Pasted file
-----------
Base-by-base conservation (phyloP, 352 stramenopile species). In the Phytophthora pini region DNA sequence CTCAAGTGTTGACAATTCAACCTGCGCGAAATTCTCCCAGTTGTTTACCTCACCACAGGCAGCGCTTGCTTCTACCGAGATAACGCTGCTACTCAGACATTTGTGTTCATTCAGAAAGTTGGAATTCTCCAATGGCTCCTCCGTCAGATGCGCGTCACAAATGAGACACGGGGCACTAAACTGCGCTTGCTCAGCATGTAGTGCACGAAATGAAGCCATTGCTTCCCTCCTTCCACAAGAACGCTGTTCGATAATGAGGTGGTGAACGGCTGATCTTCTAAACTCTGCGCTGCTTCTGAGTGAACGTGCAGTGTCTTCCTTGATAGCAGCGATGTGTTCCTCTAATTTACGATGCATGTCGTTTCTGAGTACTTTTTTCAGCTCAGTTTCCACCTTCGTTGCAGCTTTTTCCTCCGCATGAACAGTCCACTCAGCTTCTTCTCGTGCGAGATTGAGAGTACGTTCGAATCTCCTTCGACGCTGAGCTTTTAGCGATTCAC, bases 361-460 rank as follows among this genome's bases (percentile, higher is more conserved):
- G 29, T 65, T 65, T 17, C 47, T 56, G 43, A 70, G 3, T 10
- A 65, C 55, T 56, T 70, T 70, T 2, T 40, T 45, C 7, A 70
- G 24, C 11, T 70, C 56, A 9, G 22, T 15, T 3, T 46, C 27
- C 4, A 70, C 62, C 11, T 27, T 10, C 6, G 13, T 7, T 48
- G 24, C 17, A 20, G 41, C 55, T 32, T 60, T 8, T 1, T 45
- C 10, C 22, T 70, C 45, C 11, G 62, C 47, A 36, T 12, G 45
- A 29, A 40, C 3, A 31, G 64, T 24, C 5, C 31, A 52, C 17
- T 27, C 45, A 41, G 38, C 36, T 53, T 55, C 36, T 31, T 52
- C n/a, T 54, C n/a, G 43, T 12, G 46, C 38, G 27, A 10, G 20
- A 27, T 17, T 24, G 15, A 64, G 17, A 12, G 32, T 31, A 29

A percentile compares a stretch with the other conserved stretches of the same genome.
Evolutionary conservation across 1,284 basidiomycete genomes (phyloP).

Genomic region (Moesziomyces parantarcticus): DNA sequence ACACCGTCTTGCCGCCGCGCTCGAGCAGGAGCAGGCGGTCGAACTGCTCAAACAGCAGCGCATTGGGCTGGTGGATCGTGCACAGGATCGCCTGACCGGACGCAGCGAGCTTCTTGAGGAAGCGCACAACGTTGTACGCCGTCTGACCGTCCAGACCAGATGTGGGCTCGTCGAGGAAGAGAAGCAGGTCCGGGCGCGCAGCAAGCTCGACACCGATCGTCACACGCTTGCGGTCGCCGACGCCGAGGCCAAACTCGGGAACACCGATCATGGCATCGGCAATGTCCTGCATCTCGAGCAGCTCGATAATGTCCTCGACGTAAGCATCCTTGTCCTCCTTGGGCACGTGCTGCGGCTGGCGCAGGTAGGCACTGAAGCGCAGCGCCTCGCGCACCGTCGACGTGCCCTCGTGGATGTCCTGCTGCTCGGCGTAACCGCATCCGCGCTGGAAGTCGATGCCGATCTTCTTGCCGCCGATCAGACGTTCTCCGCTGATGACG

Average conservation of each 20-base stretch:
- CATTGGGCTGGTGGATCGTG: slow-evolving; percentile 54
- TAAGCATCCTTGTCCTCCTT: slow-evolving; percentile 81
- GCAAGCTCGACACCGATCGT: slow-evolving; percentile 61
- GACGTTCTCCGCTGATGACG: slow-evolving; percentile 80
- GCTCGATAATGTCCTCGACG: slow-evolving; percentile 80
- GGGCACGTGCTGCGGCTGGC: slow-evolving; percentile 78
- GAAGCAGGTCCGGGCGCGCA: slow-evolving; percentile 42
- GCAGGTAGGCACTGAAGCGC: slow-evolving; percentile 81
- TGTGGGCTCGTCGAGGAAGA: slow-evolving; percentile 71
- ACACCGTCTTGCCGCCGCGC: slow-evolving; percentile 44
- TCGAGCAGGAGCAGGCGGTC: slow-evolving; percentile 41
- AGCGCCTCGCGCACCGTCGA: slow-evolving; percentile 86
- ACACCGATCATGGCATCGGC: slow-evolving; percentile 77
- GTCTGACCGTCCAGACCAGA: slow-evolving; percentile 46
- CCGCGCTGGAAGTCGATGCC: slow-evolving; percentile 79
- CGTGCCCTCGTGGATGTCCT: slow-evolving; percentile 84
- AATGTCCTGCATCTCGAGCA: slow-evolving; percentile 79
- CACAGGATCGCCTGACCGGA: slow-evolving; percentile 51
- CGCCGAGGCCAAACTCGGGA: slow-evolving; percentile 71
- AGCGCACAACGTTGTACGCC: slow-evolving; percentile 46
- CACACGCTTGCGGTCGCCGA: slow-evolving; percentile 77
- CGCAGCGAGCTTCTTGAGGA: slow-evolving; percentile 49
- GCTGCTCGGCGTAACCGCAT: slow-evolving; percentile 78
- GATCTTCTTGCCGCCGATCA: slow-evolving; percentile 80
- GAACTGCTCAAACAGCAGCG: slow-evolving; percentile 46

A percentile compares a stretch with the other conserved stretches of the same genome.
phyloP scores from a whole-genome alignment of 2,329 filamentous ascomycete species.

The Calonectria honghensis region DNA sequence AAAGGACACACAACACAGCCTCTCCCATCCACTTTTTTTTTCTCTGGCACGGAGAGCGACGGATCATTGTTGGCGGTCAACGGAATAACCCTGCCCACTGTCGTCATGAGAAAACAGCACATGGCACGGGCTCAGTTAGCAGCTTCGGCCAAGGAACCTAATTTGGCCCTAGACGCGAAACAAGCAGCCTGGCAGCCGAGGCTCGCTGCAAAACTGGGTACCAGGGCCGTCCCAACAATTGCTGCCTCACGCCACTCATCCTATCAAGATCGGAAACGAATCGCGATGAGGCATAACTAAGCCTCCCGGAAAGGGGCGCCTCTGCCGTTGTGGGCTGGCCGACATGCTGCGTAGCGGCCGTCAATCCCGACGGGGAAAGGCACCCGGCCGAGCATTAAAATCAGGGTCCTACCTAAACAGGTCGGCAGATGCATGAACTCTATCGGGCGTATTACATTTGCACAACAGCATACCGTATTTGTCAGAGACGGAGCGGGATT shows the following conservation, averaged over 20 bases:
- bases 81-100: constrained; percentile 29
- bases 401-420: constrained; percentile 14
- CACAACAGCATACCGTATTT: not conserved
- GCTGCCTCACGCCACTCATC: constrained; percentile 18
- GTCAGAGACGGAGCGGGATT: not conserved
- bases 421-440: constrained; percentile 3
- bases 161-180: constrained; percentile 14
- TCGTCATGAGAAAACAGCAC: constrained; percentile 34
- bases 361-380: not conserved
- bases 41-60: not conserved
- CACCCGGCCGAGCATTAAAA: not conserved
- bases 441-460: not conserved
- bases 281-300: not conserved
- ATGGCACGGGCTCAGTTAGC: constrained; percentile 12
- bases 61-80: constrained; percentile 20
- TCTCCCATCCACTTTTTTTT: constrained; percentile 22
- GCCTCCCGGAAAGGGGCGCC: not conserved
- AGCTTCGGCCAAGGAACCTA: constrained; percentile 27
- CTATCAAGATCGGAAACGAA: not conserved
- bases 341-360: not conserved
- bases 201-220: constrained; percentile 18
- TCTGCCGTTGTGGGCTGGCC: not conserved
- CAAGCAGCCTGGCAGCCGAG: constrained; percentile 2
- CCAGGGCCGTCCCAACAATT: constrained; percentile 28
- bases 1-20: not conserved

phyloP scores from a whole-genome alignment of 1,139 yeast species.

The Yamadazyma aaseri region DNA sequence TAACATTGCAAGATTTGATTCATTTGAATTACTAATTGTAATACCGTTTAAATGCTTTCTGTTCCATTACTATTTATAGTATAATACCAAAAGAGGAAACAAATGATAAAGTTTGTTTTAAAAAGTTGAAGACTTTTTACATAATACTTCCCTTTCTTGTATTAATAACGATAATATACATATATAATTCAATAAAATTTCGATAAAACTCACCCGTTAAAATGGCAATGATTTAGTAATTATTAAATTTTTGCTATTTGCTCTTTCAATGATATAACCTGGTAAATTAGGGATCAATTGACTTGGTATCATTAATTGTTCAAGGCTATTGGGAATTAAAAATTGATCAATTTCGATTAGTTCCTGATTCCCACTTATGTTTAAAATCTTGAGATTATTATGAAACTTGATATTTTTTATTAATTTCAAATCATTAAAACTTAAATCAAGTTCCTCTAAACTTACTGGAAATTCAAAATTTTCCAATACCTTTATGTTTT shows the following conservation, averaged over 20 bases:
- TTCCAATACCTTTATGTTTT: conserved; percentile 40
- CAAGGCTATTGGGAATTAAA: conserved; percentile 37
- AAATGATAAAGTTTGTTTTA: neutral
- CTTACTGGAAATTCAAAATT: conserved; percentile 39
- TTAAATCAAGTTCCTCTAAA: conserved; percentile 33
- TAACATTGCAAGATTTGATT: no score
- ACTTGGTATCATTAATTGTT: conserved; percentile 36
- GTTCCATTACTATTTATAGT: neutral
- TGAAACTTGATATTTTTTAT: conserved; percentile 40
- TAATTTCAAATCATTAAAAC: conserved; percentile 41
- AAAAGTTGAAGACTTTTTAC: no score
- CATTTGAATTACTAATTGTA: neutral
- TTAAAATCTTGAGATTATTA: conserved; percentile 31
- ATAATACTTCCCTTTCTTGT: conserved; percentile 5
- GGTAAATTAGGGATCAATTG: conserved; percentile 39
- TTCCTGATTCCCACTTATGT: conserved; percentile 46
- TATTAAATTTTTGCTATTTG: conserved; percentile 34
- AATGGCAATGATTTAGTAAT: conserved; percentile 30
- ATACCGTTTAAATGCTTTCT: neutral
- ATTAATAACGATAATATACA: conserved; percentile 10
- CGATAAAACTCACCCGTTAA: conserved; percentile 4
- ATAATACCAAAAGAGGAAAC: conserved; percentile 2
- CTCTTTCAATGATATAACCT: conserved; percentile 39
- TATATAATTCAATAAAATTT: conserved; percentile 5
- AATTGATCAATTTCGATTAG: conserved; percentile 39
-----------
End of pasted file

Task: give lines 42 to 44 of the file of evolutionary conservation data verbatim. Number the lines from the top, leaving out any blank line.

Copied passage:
phyloP scores from a whole-genome alignment of 2,329 filamentous ascomycete species.

The Calonectria honghensis region DNA sequence AAAGGACACACAACACAGCCTCTCCCATCCACTTTTTTTTTCTCTGGCACGGAGAGCGACGGATCATTGTTGGCGGTCAACGGAATAACCCTGCCCACTGTCGTCATGAGAAAACAGCACATGGCACGGGCTCAGTTAGCAGCTTCGGCCAAGGAACCTAATTTGGCCCTAGACGCGAAACAAGCAGCCTGGCAGCCGAGGCTCGCTGCAAAACTGGGTACCAGGGCCGTCCCAACAATTGCTGCCTCACGCCACTCATCCTATCAAGATCGGAAACGAATCGCGATGAGGCATAACTAAGCCTCCCGGAAAGGGGCGCCTCTGCCGTTGTGGGCTGGCCGACATGCTGCGTAGCGGCCGTCAATCCCGACGGGGAAAGGCACCCGGCCGAGCATTAAAATCAGGGTCCTACCTAAACAGGTCGGCAGATGCATGAACTCTATCGGGCGTATTACATTTGCACAACAGCATACCGTATTTGTCAGAGACGGAGCGGGATT shows the following conservation, averaged over 20 bases:
- bases 81-100: constrained; percentile 29